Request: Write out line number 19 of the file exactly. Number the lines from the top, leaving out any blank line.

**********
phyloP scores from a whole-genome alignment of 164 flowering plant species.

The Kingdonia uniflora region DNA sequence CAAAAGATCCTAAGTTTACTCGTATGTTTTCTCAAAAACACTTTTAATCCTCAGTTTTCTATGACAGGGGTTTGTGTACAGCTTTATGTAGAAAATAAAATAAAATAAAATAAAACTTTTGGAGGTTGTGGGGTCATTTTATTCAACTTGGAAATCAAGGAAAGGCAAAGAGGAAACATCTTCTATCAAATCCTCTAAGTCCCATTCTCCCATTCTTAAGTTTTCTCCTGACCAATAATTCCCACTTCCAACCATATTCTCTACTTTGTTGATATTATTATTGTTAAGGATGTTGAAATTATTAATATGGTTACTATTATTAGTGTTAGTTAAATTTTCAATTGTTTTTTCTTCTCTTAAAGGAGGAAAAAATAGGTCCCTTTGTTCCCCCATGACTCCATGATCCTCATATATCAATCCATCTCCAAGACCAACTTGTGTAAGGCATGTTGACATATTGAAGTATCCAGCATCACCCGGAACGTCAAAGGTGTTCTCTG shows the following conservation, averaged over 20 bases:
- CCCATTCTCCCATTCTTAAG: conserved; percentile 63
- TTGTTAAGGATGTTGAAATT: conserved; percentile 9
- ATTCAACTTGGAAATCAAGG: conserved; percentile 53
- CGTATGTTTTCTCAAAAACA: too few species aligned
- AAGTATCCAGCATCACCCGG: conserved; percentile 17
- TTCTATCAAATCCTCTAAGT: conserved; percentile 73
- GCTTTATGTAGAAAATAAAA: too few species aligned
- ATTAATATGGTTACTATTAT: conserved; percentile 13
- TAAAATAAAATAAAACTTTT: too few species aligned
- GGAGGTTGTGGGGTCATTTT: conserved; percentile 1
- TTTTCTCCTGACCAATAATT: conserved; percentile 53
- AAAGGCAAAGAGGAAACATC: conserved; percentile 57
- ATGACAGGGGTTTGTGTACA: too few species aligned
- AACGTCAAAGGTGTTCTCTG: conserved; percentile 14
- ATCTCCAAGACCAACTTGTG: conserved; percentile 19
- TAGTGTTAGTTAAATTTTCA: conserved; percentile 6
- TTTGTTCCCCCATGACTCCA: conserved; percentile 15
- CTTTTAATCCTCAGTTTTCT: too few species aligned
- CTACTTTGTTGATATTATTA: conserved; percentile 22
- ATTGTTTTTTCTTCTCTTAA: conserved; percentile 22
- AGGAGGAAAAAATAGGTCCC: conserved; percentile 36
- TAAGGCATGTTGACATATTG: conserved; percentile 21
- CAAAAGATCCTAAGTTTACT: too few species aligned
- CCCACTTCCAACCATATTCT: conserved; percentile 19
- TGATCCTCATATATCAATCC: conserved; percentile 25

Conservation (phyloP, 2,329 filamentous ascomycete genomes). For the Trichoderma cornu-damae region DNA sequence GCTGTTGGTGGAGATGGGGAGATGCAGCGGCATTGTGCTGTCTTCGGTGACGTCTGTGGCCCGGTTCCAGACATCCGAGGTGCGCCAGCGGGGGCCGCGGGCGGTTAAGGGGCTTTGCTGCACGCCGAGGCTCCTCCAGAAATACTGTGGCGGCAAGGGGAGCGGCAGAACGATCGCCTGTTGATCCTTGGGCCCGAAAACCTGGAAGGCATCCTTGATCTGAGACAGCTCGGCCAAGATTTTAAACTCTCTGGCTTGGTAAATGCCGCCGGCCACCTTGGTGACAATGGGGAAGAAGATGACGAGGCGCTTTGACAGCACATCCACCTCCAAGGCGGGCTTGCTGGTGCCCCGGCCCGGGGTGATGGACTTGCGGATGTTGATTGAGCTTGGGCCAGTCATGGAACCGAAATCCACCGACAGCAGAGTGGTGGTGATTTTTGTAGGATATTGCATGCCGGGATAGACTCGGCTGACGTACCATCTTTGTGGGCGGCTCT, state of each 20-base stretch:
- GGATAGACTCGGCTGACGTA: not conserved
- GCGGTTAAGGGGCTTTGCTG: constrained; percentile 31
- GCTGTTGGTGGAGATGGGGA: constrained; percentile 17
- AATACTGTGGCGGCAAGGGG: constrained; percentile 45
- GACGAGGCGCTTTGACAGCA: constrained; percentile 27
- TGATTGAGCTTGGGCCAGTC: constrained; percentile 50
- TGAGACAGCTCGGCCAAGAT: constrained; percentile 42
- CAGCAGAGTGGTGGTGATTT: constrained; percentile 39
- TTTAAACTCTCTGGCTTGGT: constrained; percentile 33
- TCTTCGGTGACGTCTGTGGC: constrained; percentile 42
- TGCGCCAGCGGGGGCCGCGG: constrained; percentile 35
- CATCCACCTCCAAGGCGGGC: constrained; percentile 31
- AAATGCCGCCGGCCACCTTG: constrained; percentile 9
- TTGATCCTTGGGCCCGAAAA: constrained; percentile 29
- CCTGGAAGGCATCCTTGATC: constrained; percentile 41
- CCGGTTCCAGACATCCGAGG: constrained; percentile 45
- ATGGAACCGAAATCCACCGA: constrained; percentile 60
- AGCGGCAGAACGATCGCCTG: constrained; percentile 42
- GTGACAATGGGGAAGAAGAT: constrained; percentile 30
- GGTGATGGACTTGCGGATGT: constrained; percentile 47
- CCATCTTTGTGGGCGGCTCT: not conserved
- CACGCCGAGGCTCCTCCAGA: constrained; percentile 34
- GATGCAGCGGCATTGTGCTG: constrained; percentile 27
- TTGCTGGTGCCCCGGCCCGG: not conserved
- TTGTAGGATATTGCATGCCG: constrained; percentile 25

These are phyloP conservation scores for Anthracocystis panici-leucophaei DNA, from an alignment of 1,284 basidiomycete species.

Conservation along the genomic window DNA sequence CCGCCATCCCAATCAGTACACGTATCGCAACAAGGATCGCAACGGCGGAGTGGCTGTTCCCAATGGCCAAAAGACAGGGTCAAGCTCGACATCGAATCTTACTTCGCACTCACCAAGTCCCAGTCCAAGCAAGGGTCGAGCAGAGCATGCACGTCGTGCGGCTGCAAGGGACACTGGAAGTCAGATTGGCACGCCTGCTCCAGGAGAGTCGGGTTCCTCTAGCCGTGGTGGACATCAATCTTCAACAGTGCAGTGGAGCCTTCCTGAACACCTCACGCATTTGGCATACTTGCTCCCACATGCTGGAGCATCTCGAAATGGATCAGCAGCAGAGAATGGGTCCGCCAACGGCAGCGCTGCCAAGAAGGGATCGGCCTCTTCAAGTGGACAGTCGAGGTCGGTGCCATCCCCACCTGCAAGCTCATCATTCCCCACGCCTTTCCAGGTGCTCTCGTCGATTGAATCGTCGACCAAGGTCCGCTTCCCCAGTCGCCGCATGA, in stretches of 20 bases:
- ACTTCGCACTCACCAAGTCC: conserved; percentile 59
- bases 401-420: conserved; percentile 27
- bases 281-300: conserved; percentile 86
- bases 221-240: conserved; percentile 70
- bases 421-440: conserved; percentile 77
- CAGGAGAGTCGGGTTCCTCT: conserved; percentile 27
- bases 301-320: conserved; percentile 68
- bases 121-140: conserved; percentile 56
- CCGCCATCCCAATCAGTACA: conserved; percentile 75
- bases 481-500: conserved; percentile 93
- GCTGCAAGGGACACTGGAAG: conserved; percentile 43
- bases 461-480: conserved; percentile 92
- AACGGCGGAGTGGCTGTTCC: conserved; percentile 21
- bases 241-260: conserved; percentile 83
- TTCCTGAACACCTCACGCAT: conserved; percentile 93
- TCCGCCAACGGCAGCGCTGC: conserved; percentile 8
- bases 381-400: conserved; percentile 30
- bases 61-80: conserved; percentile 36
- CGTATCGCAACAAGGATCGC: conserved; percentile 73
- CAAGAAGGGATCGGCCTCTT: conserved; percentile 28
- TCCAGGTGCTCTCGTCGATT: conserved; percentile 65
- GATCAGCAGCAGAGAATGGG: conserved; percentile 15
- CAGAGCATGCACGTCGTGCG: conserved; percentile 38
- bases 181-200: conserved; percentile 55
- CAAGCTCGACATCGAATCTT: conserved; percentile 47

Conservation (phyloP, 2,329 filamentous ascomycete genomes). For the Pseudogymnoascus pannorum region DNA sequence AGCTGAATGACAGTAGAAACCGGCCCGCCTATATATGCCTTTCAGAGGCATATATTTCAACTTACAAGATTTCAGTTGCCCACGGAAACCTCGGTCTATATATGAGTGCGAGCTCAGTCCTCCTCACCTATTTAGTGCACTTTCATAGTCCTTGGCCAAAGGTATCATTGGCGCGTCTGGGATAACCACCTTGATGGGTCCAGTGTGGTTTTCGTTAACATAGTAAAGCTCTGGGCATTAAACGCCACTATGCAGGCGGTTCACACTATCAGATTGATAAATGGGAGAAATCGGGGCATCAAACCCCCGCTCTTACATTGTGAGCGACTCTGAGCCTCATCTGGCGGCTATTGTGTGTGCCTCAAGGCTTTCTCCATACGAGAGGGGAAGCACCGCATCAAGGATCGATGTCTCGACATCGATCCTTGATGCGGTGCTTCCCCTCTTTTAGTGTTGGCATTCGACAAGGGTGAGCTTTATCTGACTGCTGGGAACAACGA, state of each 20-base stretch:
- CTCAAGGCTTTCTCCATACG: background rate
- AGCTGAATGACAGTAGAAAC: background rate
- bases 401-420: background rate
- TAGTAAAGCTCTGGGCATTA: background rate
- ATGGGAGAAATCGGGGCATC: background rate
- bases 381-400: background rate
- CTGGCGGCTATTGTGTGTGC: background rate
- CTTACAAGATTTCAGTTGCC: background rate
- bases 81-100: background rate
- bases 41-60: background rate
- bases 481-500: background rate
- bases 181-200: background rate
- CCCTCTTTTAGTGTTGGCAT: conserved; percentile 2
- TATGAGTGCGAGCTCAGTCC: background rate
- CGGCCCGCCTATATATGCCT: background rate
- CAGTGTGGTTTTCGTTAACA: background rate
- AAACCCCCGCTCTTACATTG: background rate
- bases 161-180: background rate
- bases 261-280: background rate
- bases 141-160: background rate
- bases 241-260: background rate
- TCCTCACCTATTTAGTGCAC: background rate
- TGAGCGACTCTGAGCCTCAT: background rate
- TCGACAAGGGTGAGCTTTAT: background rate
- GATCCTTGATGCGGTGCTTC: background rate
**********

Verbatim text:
- TTTGTTCCCCCATGACTCCA: conserved; percentile 15